As I was preparing for my presentation at the upcoming National Arts Marketing Project Conference, I interviewed a number of bloggers, digital media experts, marketers, and influencers to get their take on the highs and lows of using social influencers to promote your products and experiences.
Optimizing Your Arts Marketing Practice
Social media has become a bona fide and critical component of the customer path to purchase—and arts marketers are taking advantage, successfully using social media to make their organizations more relatable, promote upcoming shows or exhibits, and gain memberships with special announcements and behind-the-scenes content.
My recent foray into professional arts marketing shows me that there’s much we can learn from each other on ways to link historically overlooked and disenfranchised communities with the mainstream theater communities who want to invite them in.
Arts organizations often find a delicate balance in planning a season that generates necessary revenue and attendance, while still being driven by a meaningful purpose. The ultimate goal is to provide opportunities rooted in a place of purpose, guided by your mission, that have the ability to reach a largest possible range of individuals.
An honest, unreserved commitment to community collaboration brings healing and positive growth. If your arts organization feels like their outreach and engagement is not as successful as they had hoped, remember these four key approaches to bring you back to the root of meaningful arts programming.
To communicate effectively, it really helps to know who you’re communicating with. As an arts marketer communicating on behalf of an organization, audience research is one of the most important tools we have to understand who our audiences are and what they want.
Comprehensive marketing planning will help you know your consumers better, which will help you maintain deeper connections and relationships with them. The process, while rigorous, provides the best way forward to understanding all the issues surrounding marketing efforts.
If you could attract neophyte audience members and get them to return by buying them a glass of wine, wouldn’t you do it? And if it was even easier to get them to the next step, becoming regulars—say, all it took was greeting them by name—wouldn’t you do that?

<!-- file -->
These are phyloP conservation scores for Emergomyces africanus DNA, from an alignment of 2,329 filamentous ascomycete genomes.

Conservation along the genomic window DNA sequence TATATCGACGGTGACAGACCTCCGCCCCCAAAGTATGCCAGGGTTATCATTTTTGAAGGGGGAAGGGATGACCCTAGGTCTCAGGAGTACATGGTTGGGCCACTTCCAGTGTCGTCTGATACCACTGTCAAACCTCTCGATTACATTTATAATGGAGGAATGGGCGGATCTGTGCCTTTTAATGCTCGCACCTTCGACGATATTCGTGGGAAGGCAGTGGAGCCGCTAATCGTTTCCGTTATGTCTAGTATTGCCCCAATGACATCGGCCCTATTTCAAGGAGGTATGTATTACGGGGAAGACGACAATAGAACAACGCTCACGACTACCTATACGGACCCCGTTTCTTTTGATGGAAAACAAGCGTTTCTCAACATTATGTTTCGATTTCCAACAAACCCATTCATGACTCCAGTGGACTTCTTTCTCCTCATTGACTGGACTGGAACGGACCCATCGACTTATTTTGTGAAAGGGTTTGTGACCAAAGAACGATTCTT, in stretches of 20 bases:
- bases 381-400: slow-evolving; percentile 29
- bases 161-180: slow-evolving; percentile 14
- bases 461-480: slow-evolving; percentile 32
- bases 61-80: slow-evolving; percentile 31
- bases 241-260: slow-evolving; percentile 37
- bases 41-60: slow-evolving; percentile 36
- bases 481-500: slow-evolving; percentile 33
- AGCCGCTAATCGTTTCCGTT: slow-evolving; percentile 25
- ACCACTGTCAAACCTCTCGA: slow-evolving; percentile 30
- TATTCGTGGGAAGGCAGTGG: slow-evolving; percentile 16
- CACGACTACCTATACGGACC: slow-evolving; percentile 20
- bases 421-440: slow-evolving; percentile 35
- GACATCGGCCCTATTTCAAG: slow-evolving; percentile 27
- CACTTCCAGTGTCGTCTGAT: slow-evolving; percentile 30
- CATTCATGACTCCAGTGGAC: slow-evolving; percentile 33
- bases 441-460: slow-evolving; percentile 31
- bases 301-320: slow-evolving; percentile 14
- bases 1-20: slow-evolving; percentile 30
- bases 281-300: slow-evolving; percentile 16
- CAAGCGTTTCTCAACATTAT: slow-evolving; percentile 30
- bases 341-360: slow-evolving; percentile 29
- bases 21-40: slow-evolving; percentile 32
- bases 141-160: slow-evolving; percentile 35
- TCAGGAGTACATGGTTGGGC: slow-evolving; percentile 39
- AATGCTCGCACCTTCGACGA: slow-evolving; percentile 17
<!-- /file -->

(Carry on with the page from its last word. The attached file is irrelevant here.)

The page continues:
Try taking a youngster to a museum. It’s not easy. Where will you put the stroller? What about the crackers and the Cheerios? Such practical thoughts, and others like them, run through the minds of people who are interested in participating in the arts—but haven’t yet committed.
Reviewing theoretical and data-driven research, along with practical experiences from arts organizations over the past 10 years, The Wallace Foundation and its partners have developed a much better understanding of the reasons people choose to go, or not to go, to an arts performance or exhibition. The decision is not a simple case of yes or no.
Every new season at a performing arts organization is like a road trip to a new destination. We’re experienced enough after taking these trips for years to know how to prepare and what to pack. But since the trip changes every year, there are still plenty of adventures (and challenges) to be had.
The individuals who are in the room when decisions are made can make all the difference to the following weeks and months of labor to build brand, engage the community, and develop future audiences. Here are a few helpful hints for you to make the case why marketing should be “in the room” to influence positive outcomes.
While the arts marketing landscape changes, and the methods are changing with them, some things will stay the same. This week, read tips, thought-provoking questions, and “lessons learned” from a broad range of professionals in our arts marketing blog salon.